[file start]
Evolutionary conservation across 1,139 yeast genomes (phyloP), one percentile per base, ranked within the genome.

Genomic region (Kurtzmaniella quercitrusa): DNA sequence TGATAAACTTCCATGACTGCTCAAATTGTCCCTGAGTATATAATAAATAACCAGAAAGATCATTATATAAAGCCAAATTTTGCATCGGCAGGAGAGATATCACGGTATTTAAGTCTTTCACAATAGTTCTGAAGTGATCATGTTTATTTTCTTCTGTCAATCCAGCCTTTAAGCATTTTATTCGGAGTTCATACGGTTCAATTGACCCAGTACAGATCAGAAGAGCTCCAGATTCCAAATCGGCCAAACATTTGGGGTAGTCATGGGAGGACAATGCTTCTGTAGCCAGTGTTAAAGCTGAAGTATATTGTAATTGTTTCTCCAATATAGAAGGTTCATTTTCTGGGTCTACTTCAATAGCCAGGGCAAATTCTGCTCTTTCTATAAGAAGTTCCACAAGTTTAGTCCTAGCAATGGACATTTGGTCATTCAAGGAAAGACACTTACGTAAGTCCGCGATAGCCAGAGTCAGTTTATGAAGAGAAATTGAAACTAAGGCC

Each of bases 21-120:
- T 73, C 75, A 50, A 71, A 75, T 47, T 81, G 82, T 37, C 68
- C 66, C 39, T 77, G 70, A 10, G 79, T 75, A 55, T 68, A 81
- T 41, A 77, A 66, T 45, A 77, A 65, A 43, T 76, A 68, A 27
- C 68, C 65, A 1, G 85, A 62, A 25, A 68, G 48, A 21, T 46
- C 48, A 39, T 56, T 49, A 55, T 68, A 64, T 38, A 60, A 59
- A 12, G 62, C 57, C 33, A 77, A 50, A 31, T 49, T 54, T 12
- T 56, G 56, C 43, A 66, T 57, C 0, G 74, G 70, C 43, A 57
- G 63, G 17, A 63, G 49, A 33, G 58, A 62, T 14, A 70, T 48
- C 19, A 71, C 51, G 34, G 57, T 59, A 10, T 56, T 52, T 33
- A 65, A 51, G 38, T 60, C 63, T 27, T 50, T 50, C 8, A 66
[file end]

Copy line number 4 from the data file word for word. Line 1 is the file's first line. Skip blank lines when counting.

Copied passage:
- T 73, C 75, A 50, A 71, A 75, T 47, T 81, G 82, T 37, C 68